NORTH SEA class gallery

This class was the most advanced of non-rigid airships when they came into service in 1917.  They were designed to carry out long-term maritime and anti-submarine patrol missions and convoy escort duties. The crew consisted of 10 men distributed in two work shifts of 5 because some of these patrols lasted more than 24 hours. The record was a 101 hours mine-hunting patrol conducted in February 1919, during which it traveled more than 6,000 km!
These airships carried a complete communications system. It was composed by a wireless telegraph equipment and the installation of Aldis lamps along with an international maritime signal flags to communicate with ships in high seas. Electricity on board was provided by two dynamos and batteries that powered the lights, telephones and other equipment.
The first units of the class were somewhat problematic with the arrangement of the engines. NS-1, NS-2 and NS-3 were lost within a few months of their entry into service, so the next to be manufactured received several improvements and modifications. The change of engines and control cabins resulted in higher speed, lower air resistance and lower weight. Nevertheless, it was the greater reliability and ease of operation wich converted them probably in the best non-rigid airship class put into service.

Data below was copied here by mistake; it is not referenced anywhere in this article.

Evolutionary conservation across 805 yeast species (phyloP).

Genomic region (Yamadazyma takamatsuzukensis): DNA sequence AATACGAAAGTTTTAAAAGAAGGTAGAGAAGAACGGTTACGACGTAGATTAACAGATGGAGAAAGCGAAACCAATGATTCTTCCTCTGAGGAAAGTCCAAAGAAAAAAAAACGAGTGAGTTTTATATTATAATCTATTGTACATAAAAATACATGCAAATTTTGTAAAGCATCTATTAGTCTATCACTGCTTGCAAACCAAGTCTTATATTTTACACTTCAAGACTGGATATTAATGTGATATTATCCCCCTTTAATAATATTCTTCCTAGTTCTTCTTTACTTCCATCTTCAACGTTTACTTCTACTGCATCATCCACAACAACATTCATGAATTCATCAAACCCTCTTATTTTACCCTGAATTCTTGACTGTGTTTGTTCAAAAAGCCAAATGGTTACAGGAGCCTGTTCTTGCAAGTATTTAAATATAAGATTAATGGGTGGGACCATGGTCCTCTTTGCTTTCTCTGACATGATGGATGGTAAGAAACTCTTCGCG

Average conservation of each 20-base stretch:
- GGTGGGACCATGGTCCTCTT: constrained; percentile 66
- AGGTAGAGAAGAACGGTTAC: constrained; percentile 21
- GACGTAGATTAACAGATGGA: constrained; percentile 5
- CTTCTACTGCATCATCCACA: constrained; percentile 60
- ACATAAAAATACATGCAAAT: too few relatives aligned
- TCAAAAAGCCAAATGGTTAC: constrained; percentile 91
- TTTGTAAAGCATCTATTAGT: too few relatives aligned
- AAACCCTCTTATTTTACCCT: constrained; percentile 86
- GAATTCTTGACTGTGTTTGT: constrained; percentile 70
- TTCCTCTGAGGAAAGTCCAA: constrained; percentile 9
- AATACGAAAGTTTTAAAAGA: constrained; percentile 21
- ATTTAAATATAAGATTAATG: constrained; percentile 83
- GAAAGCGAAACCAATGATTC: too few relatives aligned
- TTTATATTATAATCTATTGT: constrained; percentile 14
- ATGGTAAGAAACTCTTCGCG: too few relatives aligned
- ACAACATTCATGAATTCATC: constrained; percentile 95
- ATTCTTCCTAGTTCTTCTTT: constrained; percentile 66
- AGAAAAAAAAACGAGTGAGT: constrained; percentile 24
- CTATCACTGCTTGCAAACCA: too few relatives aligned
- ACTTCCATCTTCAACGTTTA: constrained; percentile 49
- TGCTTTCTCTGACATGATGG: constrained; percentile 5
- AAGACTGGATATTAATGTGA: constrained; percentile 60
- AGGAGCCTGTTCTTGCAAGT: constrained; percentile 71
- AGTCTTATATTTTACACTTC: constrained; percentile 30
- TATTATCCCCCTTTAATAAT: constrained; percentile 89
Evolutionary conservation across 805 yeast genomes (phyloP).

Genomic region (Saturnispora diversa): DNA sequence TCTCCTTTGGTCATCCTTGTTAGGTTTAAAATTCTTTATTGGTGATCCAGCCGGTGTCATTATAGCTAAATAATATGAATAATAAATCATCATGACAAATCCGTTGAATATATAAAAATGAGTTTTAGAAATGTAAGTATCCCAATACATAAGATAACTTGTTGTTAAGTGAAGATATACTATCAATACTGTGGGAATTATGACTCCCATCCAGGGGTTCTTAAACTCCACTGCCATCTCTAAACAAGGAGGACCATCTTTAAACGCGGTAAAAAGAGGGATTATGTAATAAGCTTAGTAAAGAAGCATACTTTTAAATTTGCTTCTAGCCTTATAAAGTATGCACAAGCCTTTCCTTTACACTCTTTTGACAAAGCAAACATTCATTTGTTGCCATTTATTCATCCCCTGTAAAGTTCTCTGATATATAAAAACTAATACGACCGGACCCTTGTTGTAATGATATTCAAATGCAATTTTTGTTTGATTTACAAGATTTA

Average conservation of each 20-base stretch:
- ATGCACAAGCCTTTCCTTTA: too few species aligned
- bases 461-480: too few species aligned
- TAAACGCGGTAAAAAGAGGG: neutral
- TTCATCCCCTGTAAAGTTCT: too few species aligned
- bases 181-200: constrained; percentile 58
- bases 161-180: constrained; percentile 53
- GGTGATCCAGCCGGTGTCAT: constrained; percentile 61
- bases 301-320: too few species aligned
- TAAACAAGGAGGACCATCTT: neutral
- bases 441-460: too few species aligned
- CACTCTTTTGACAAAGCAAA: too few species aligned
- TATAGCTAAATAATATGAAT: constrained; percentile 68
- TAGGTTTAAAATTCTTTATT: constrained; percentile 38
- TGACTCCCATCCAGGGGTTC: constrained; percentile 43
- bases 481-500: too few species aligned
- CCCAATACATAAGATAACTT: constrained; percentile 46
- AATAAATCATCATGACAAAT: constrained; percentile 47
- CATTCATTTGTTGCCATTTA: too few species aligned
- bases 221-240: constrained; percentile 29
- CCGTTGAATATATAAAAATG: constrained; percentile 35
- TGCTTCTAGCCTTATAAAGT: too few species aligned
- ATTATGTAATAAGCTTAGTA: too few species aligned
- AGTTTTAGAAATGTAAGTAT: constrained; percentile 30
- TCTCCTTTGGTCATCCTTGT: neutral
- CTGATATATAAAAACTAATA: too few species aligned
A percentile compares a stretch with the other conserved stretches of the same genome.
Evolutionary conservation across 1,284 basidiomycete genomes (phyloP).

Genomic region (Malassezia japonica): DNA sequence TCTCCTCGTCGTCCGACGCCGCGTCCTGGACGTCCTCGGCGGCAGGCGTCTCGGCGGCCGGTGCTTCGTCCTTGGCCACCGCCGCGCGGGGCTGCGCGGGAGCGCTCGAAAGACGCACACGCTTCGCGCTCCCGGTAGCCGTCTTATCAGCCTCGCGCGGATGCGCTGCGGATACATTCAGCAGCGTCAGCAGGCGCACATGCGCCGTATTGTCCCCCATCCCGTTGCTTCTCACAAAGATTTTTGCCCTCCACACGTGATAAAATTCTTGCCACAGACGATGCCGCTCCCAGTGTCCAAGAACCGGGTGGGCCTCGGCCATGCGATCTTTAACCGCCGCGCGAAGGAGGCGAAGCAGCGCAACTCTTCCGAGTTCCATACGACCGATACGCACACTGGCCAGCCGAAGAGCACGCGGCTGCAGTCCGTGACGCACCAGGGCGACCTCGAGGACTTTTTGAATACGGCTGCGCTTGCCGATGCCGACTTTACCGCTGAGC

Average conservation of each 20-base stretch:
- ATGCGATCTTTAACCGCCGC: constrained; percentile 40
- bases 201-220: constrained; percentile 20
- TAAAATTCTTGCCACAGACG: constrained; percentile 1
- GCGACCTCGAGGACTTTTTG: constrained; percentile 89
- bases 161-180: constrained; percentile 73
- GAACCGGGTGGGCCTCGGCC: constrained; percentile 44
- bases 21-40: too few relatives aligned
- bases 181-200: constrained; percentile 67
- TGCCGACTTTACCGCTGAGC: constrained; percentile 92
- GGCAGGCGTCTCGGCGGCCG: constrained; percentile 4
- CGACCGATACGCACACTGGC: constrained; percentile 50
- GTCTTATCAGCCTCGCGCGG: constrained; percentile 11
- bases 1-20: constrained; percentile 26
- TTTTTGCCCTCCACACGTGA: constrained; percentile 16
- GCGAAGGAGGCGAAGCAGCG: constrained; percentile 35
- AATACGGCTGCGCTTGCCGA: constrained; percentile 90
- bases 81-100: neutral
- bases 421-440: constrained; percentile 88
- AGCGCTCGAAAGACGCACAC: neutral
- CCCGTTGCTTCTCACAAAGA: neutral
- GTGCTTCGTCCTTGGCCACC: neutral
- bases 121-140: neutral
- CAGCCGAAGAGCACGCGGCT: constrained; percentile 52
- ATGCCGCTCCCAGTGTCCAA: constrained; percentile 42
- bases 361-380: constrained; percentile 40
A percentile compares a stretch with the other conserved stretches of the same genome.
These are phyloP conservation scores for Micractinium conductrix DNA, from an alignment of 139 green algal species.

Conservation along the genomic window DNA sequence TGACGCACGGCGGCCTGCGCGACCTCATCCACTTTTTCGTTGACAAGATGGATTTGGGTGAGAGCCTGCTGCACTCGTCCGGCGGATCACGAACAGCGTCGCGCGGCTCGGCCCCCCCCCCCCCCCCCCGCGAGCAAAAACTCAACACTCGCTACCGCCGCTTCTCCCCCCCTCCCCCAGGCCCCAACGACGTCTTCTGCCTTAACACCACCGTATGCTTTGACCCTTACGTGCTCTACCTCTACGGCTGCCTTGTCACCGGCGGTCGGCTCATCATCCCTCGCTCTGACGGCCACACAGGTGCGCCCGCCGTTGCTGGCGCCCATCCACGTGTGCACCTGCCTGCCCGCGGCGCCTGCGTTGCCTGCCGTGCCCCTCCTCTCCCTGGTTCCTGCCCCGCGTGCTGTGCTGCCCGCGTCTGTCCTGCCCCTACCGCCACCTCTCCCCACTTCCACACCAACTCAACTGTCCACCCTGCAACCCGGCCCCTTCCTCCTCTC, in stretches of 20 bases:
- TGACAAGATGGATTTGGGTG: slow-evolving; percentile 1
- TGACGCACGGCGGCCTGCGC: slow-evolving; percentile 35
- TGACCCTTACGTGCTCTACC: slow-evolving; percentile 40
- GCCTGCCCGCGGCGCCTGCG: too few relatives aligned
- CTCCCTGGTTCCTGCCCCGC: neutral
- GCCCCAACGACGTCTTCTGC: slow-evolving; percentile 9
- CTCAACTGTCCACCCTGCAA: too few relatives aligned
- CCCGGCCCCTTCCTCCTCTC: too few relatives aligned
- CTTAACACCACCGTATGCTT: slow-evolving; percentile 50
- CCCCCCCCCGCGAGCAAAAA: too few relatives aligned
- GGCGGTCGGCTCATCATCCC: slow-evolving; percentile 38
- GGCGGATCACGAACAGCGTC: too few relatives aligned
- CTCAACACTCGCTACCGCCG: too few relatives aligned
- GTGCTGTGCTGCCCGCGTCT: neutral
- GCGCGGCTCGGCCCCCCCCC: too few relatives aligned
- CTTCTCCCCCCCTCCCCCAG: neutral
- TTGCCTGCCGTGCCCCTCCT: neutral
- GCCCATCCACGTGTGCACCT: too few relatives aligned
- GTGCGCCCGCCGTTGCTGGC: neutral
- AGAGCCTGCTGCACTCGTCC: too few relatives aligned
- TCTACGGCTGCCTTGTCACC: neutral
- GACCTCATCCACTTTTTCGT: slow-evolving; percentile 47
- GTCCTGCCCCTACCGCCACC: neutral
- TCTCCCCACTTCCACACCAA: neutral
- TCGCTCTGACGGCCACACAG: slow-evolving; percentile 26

North Sea class conducted numerous missions during WWI and when the war ended there were still six airships in service. In July 1919, the NS-11 was lost in a fatal accident and since then only the NS-7 and NS-8 remained, which would retire three months later. To their credit, there are several records, both of flight altitude, as well as the longest flight. However, their battle’s honours were not as bright as those of the Coastal class.

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